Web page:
Joint Cartilage Erosion in Dogs

Erosive, Immune-Mediated Polyarthritis is a condition in dogs characterized by inflammation of the joints, leading to tissue destruction and erosion within the affected joint due to abnormal immune response. This condition causes erosion of dog's cartilage (articular cartilage). 

It is believed that T lymphocytes (a type of WBC) carry out the attach response and the body immune system identifies one or typically multiple body joints as abnormal, resulting in white blood cells entering the joint space . These WBCs then release chemicals, causing inflammation and swelling. In response, joint pain and fever may be noted. Destructive enzymes, which are released from inflammatory cells, damage the articular cartilage, synoviocytes (cells which produce a lubricating fluid, called synovia, for the joints), and chondrocytes (cartilage cells), leading to erosive changes in the joints.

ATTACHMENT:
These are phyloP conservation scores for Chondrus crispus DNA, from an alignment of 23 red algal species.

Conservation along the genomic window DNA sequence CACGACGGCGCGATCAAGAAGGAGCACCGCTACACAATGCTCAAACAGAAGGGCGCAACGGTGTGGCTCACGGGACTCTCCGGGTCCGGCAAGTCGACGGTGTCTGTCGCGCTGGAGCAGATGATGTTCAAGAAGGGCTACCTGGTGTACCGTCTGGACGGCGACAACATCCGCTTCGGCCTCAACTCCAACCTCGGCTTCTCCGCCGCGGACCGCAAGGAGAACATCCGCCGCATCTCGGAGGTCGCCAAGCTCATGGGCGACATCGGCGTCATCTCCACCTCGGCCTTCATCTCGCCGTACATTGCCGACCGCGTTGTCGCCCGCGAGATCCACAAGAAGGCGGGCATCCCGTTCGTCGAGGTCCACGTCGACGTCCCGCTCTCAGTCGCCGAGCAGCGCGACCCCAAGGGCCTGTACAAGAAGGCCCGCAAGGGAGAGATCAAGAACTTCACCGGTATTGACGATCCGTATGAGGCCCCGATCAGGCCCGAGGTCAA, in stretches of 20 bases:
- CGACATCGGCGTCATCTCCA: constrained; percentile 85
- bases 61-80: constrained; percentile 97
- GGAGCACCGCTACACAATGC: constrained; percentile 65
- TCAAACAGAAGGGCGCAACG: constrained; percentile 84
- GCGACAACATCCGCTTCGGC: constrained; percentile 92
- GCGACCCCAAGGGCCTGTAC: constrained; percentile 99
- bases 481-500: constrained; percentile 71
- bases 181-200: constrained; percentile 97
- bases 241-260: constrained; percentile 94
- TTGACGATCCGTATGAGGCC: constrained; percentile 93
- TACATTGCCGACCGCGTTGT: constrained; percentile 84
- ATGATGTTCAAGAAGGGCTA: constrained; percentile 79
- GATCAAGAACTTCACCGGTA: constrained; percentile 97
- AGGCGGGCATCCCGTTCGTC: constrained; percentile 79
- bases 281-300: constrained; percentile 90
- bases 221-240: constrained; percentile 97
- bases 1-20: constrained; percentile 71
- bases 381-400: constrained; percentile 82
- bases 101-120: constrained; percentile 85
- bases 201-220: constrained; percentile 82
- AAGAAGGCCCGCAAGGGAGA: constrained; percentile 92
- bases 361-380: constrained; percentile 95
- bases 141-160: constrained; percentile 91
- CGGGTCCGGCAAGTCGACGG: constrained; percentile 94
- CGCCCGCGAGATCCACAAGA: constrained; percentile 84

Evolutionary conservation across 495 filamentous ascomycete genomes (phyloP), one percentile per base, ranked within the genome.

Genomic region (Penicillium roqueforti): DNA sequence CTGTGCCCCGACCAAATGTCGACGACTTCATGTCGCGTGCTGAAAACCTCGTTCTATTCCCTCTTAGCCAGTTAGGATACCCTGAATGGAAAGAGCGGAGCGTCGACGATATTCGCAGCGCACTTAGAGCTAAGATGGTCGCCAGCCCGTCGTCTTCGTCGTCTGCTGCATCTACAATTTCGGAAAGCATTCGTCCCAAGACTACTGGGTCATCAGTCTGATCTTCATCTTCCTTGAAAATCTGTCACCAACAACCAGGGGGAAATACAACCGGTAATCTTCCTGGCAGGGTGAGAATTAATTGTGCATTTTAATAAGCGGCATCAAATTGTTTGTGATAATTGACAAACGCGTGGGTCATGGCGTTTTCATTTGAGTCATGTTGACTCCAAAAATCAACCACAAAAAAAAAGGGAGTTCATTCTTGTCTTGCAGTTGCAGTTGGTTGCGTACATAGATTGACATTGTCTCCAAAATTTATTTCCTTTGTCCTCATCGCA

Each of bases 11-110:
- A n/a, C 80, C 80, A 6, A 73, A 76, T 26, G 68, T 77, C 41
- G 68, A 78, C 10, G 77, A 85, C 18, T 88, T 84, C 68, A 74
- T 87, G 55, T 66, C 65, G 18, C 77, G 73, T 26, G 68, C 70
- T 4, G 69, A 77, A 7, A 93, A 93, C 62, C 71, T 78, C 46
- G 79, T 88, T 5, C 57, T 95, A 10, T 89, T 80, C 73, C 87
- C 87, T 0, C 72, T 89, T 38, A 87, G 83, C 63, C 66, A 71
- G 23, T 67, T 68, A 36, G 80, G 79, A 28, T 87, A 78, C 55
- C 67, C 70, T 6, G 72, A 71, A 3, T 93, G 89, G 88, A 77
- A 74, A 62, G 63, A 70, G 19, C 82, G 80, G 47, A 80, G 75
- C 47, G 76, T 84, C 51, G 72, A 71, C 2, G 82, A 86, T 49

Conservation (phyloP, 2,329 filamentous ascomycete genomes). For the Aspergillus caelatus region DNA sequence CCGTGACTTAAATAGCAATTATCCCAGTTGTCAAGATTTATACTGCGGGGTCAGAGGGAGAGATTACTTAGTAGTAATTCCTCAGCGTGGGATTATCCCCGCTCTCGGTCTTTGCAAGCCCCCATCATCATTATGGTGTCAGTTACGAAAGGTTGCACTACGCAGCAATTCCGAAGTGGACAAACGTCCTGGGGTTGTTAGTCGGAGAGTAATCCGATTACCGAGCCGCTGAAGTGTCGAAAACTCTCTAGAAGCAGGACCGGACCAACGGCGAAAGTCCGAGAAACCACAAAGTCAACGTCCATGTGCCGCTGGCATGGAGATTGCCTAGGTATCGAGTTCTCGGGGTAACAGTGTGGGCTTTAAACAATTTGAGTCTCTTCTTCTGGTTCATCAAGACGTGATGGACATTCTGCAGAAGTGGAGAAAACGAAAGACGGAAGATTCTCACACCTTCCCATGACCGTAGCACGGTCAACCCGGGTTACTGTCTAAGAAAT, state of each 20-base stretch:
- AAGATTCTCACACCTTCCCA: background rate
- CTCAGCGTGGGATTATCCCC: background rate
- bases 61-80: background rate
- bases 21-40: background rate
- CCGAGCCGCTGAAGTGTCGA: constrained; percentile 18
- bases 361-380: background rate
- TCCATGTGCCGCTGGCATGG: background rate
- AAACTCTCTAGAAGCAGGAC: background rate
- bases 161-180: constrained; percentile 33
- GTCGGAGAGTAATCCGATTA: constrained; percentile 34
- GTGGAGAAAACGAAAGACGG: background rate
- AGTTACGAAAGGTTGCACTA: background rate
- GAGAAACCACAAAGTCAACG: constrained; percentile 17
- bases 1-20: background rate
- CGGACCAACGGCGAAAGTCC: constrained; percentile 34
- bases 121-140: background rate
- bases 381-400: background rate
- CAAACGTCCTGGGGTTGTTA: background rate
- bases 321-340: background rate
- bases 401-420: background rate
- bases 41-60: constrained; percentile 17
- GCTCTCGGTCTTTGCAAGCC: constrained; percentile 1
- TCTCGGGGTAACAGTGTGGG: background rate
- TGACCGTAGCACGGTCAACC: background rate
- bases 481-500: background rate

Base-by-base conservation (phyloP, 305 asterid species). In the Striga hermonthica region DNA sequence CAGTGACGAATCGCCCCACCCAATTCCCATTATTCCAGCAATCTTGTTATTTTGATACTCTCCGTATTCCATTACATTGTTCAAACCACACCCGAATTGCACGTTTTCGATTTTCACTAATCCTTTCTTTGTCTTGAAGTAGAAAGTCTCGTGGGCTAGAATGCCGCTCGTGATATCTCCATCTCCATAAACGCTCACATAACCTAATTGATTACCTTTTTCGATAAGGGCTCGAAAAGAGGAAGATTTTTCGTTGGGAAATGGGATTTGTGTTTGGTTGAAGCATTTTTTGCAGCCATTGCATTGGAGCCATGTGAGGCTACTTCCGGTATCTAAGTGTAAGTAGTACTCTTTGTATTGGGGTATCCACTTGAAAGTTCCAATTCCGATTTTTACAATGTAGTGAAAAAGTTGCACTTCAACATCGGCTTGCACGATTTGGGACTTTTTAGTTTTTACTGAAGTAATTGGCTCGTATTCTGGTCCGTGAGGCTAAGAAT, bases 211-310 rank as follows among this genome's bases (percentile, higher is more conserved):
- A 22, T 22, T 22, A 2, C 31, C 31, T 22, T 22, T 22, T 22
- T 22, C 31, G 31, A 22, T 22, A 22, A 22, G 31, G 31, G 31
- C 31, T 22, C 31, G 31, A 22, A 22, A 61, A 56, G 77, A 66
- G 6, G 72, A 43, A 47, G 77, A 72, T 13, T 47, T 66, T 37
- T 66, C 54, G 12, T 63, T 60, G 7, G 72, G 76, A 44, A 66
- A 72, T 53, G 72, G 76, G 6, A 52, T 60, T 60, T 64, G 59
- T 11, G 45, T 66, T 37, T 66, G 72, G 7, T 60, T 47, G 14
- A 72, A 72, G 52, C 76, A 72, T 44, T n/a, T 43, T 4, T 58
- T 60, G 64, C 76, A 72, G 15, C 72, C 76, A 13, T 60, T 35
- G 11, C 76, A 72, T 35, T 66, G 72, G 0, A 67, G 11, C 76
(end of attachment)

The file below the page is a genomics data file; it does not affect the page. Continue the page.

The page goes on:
This condition can occur in dogs between eight months to eight years of age. Greyhounds aged 3 to 30 months are most susceptible to erosive polyarthritis of Greyhounds (EPG), a specific type of this disease. The idiopathic erosive polyarthritis (IEP), another form of this disease, can occur in any dog of any age and is of unknown cause.

There are no consistent signs of the disease and many of the signs are fairly general and may be seen with many other conditions. In addition, the signs are often cyclic, coming and going at random intervals. Common symptoms include





Stiffness in walk

Reluctance to walk or stand

Shifting or multiple leg lameness

Decreased range of motion

Cracking sounds from the joints

Joint swelling and pain in one or more joints

Joint instability, subluxation (partial dislocation of the joint), andluxation (complete dislocation of the joint)

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